Certainly Erlang brings a tax as have other new languages that we have adopted over the years. But, it also bring some of what we need badly right now. For example, the fail fast programming model is the right one and, when combined with synchronous state redundancy, is how most high-scale systems should be written. Erlang also encourages the production of a very large number of threads which can be a good thing on very high core count servers. Message passing rather than shared memory with locks and fail fast with operation restart significantly increases the probability of the software system working correctly through unexpected events.
From my perspective, the syntax of Erlang is less than beautiful but all the advantages above make up for most of that.
The Concurrency and Coordination Runtime is a .Net runtime that implements some of the features I mention above for languages like C#. George Chrysanthakopoulos, Microsoft CCR Architect, reports that MySpace is using it: MySpace.com using the CCR (Sriram Krishnan pointed me to this one).
It appears that Erlang usage is ramping up fairly quickly right now. Naturally, since it was developed there, Erlang is used by many Ericsson projects including the AXD301 ATM Switch and the AXE line of switches. The AXD series includes over 850k lines of Erlang. However, outside of Ericsson some very interesting examples are emerging. Amazon’s SimpleDB is written is Erlang (Amazon SimpleDB is built on Erlang and What You Need To Know About Amazon SimpleDB). The recently released (quietly) Facebook Chat application uses Erlang as well (Dare Obasanjo sent that one my way). CouchDB is written Erlang as well (CouchDB: Thinking beyond the RDBMS). Some more Erlang applications from the Erlang FAQ:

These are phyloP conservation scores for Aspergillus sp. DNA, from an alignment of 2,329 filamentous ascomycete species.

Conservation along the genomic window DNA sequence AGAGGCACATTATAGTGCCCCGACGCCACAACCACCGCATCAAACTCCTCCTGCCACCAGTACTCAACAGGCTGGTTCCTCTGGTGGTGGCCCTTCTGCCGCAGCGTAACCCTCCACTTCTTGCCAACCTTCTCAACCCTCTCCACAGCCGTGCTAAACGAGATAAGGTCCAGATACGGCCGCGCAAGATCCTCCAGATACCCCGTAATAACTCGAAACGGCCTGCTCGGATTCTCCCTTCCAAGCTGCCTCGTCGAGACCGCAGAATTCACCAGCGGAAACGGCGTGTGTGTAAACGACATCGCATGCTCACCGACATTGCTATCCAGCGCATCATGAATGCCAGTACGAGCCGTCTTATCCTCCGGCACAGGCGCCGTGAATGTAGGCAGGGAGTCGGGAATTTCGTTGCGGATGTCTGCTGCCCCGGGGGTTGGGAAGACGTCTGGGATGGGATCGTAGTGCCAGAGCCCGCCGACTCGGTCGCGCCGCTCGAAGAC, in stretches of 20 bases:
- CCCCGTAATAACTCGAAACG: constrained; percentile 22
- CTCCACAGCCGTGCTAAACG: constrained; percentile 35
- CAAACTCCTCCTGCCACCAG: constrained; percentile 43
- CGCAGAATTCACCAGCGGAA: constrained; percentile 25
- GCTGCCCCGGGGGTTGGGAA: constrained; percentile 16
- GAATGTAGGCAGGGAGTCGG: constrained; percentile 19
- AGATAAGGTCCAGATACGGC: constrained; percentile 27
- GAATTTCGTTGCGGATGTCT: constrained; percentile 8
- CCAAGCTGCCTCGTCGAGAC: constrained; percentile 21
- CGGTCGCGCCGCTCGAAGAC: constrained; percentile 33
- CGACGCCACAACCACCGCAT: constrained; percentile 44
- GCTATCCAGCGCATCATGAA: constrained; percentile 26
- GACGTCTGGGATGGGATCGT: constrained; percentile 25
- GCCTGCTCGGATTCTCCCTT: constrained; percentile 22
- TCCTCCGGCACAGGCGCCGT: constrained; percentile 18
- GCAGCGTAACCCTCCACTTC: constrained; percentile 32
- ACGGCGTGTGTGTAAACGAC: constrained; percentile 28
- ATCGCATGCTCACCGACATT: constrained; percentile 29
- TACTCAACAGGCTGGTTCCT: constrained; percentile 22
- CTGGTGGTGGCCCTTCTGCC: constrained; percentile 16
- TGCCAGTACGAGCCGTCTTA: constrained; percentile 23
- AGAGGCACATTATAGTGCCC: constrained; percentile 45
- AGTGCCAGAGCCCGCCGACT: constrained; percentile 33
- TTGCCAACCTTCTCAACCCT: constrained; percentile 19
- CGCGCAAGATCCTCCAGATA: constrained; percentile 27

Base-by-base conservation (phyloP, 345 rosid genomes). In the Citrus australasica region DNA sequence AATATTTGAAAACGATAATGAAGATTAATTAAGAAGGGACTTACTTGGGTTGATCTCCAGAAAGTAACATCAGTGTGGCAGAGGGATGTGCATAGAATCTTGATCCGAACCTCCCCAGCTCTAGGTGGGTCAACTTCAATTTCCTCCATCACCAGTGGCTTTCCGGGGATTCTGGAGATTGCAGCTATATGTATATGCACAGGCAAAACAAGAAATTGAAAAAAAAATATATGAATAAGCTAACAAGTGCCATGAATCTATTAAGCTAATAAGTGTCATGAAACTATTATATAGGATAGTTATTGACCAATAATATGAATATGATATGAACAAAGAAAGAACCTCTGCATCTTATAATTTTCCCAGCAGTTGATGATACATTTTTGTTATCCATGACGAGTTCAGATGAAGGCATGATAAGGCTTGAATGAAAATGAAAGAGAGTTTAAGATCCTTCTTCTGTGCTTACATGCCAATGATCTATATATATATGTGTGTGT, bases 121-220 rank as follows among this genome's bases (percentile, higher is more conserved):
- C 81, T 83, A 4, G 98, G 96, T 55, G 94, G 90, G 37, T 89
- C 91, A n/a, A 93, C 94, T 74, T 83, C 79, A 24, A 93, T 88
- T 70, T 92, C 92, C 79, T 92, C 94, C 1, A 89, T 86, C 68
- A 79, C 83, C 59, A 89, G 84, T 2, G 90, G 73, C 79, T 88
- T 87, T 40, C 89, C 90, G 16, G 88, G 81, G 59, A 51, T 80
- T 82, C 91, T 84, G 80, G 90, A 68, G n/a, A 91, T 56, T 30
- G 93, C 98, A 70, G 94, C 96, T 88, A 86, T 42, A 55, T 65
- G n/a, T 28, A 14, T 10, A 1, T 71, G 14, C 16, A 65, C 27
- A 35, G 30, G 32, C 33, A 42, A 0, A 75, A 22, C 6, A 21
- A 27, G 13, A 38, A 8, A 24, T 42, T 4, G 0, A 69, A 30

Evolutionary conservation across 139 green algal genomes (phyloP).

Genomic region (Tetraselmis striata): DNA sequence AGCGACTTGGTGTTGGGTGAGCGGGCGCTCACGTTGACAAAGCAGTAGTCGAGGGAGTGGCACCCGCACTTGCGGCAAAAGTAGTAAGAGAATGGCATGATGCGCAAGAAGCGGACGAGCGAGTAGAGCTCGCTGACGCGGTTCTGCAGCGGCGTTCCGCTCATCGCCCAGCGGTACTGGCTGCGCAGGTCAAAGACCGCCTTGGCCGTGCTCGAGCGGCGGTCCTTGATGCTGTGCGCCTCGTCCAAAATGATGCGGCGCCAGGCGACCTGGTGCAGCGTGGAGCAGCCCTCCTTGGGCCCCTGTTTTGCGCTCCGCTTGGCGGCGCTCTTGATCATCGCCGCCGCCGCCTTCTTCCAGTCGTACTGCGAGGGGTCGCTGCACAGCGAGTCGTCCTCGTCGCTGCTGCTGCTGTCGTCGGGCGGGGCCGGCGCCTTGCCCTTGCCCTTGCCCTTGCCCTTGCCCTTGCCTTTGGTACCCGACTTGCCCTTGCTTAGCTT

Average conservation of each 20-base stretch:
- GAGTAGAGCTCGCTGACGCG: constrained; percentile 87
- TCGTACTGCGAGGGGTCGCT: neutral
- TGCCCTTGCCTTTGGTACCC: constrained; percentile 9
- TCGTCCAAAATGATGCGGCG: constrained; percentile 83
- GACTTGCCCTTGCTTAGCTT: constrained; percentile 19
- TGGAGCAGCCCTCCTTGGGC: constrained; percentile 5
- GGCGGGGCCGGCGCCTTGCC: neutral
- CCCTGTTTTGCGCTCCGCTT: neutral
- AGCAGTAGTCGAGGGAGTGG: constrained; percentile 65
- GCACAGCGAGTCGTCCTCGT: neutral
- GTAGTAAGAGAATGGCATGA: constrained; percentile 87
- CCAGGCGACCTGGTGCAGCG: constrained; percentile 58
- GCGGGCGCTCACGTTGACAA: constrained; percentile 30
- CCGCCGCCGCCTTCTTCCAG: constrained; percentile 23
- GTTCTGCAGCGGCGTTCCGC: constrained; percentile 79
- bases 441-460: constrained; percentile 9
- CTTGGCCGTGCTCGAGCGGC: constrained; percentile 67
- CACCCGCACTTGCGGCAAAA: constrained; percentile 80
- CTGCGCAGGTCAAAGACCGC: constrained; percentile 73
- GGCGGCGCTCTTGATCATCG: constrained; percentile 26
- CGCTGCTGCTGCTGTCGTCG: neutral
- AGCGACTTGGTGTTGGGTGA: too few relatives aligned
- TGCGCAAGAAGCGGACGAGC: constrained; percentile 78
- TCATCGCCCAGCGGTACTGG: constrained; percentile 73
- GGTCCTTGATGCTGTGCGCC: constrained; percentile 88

- Bluetail/Alteon/Nortel (distributed, fault tolerant email system, SSL accelerator)
- Cellpoint (Location-based Mobile Services)
- Corelatus (SS7 monitoring).
- Finnish Meteorological Institute (Data acquisition and real-time monitoring)
- IDT corp. (Real-time least-cost routing expert systems)
- Kreditor (Electronic payment systems)
- RabbitMQ (AMQP Enterprise Messaging)
- Mobilearts (GSM and UMTS services)
- Netkit Solutions (Network Equipment Monitoring and Operations Support Systems)
- Schlund + Partner (Messaging and Interactive Voice Response services)
- Quviq (Software Test Tool)
- T-Mobile (previously one2one) (advanced call control services)
- Telia (a telecomms operator)
- Vail Systems (Interactive Voice Response systems)
- Wavenet (SS7 and IVR applications)
Is it time for a new server-side implementation language?
James Hamilton, Windows Live Platform Services
Bldg RedW-D/2072, One Microsoft Way, Redmond, Washington, 98052
W:+1(425)703-9972 | C:+1(206)910-4692 | H:+1(206)201-1859 | JamesRH@microsoft.com